It is possible to say that the conflict between Jeremiah and the Anathothites is attributable to the Judean religion in that both Jeremiah and the Anathothites are engaged in the priesthood. Specifically, in Jeremiah 7:1–8:13 Jeremiah challenges the Judeans by pointing out that they are not living the religious life by following God’s covenant. In addition, Jeremiah 11:1–17 describes Jeremiah accusing the Jerusalem people of abandoning God’s covenant and of having lost their sincerity in worship. The relationship between God and Israel is broken, and Jeremiah prophesies God’s judgment upon Judah. Jeremiah prophesies that the Jerusalem temple will be destroyed by the Babylonian Empire.
The Anathothites clearly disagree with Jeremiah’s prophecy and prefer to believe that Jerusalem will never be destroyed. Several characters believe this in Jeremiah 26–29. When Jeremiah prophesies the destruction of the Jerusalem temple, “the priests and the prophets and all the people” (הכהנים והנבאים וכל־העם) in the Jerusalem temple make an attempt on Jeremiah’s life (Jer 26:8). In Jeremiah 28, Hananiah prophesies that God will save the exiled from the king of Babylon (vv. 3–4), but Jeremiah disagrees with him. Herbert B. Huffmon argues that it is possible to say that the Anathothites might have adhered to a kind of Zion theology in that Abiathar was a supporter of David but was deported to Anathoth by Solomon. Anathoth might be deeply connected with the Southern Kingdom, and thus the Anathothites cannot support Jeremiah’s prophecy that Jerusalem will be destroyed. Similarly, people in Jerusalem reject Jeremiah’s prophecy because Jeremiah’s prophecy does not fit with their Zion theology (26:1–24). For Jeremiah, however, the politics of the Davidic reign and the religious observances do not prevent Jerusalem from the dominant foreign power (8:4–13; 11:17). Therefore, conflict may be generated from the ideological gap between Jeremiah’s prophecy that the Southern Kingdom will be destroyed and the Anathothites’ conviction that the Davidic Kingdom will last forever.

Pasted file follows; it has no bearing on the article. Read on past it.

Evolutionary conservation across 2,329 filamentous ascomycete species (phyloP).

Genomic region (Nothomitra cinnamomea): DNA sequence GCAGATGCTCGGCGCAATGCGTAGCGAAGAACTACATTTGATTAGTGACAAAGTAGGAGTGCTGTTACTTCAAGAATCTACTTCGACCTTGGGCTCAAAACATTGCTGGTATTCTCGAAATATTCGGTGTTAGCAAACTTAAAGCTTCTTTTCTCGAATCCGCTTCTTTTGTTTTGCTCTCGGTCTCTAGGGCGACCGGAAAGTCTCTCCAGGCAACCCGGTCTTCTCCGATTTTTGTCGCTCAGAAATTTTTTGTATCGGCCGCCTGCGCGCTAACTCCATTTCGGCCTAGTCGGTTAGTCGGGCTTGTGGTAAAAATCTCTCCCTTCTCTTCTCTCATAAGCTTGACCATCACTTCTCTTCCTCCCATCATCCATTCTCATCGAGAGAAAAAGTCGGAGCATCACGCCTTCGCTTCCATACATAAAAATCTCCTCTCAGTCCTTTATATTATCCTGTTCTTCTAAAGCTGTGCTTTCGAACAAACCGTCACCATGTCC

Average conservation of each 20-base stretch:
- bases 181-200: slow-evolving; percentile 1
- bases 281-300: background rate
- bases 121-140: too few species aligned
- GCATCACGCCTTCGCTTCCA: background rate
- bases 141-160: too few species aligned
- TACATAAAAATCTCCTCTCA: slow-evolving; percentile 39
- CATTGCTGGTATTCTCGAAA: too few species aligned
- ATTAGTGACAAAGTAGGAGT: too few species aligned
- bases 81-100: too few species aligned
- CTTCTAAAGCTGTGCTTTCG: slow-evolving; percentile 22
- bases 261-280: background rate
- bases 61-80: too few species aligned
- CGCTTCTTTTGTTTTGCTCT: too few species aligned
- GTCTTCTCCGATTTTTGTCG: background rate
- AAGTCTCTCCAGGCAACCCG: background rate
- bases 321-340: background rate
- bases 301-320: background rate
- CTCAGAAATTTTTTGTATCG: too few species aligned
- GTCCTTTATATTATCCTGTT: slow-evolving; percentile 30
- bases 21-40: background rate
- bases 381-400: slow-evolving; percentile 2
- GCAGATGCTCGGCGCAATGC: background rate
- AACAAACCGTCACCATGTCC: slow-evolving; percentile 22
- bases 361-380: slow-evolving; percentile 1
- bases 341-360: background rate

This ideological gap causes the Anathothites to oppress and threaten Jeremiah with violence. Jeremiah 11:18–12:6 describes the Anathothites as those who will soon inflict violence upon Jeremiah and Jeremiah as facing their imminent violence. The violent language of the Anathothites is directed to Jeremiah in Jeremiah 11:19 and 21. It is associated with three reasons the Anathothites are plotting to kill Jeremiah: (1) the elimination of Jeremiah (v. 19), (2) the removal of Jeremiah’s future influence (v. 19), and (3) the disruption of God’s words (v. 21). As Louis Stulman points out, the reason why these people kill Jeremiah is because of their wish to protect their existing religious and community life.